Kurt Cobain About a Son
Walking With a Ghost
About a Son (2006)
Starring: Kurt Cobain
By Robert Patrick
I had some initial reservations about director AJ Schnack’s Kurt Cobain biopic, About a Son. Luckily, for all of my negativity and reluctance to accept this film, I found it was actually touching and sincere beyond my expectations. This, I thought, is a pretty damn good surprise.
The strangest thing concerning About a Son is the fact that it’s not really a movie. In fact, Schnack’s film takes Cobain audiotape interviews, plays them over fluttering images, and let’s the late grunge star spin his own myth through these eerie excerpts of mid-night conversations taken one year before the singer’s death.
It’s a weird phantasmagoria, really. You see broken down buildings, homeless people squabbling over some unknown possession, and then, eventually, some teens in Olympia, Washington hammering out some music together. Aberdeen, Seattle, and Olympia get put under a microscope, as director Schnack films some of the most eerie, unsettling crevices of those cities, attempting to retrace Cobain’s past, and to give an illustrative portrait to his words. Sometimes his tactic of lackadaisical filming is a perfect canvas for reflection, sometimes it’s yawn inducing, but it’s always thoughtful.
What makes this documentary, and I mean what really makes it, is the quality of the interview. Cobain, throughout the entirety of what we hear, is completely intimate with his subject. He rarely pauses, rarely restrains, and rarely tells you something you don’t believe. In knowledge of the interviews being taped during the hours of midnight and dawn, there is a sense of inner darkness, an inadvertent stream of consciousness that maybe, if these interviews were done in the daytime, we wouldn’t have been exposed to.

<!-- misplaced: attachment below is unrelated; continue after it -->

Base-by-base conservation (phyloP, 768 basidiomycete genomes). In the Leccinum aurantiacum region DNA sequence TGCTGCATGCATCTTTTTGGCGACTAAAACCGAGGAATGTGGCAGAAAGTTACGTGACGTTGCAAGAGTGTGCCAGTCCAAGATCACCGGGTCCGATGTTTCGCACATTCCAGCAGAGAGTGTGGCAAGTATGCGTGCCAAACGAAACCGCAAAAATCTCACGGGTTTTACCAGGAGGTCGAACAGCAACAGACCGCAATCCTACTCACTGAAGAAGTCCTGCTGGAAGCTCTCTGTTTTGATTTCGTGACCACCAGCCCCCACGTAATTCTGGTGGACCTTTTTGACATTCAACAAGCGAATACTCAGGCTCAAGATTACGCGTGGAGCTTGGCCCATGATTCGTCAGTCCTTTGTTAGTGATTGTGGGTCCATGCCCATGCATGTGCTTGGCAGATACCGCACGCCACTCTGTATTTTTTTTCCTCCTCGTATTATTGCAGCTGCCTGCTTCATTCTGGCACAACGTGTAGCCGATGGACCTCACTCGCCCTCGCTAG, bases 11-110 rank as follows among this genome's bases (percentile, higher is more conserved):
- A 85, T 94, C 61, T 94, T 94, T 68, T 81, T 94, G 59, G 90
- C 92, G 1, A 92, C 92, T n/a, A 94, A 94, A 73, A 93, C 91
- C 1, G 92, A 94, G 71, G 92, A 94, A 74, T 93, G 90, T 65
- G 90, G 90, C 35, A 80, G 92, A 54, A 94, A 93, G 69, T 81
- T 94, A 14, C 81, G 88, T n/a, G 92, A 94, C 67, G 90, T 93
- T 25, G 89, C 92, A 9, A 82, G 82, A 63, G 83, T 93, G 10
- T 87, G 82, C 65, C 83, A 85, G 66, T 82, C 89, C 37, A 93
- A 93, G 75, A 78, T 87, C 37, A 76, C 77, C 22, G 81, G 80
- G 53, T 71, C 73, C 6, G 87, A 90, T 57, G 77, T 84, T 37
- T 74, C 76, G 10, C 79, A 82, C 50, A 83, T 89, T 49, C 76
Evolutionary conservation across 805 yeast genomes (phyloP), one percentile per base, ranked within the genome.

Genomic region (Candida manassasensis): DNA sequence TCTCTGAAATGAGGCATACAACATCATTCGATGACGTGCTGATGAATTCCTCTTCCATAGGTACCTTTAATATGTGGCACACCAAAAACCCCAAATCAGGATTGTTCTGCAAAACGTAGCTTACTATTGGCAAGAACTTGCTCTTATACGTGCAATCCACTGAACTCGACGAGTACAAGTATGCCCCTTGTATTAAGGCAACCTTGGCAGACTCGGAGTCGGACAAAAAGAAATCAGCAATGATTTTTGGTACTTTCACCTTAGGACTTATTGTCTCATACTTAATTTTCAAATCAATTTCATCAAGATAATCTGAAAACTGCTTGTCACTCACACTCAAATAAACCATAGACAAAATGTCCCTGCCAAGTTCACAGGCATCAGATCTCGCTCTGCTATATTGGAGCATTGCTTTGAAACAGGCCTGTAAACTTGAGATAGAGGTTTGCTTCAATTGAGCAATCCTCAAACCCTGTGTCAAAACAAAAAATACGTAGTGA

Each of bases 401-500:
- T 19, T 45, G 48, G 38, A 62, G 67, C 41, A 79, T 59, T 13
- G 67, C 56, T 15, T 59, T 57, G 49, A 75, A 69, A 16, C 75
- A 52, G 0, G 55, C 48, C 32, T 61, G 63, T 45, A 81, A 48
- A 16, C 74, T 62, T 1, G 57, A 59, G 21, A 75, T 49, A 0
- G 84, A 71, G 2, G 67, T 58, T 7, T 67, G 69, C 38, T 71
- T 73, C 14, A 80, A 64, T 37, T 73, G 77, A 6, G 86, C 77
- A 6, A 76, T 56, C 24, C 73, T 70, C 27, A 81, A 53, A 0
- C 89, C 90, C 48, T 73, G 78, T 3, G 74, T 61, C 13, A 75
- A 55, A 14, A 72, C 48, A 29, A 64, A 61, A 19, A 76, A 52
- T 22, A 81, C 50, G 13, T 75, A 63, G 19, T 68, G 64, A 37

It’s not often, even in real life, that you take everything you hear from someone as face value. While I listened to Cobain I felt myself agreeing with him, even if I didn’t necessarily know why, I think much of this is due to Cobain’s frank, no bullshit attitude that he had both in life and on these tapes. It’s an attitude that director Schnack and journalist Michael Azzerad channel perfectly within these 90 some odd minutes of film time, giving us an unprecedented portrait of this man and his dreams.
The soundtrack of About a Son is mesmerizing in its own right. Walking through bleak, passing notes, we’re given a soft, unexpected score from Ben Gibbard among others.
About a Son, is, without a doubt, something that makes you feel privileged and sad. There’s a feeling that, after you watch this film, you have had a strange connection to the man, one that is as fleeting as the nights in which he spoke on these static driven audiotapes.
What a strange, unforgettable dream.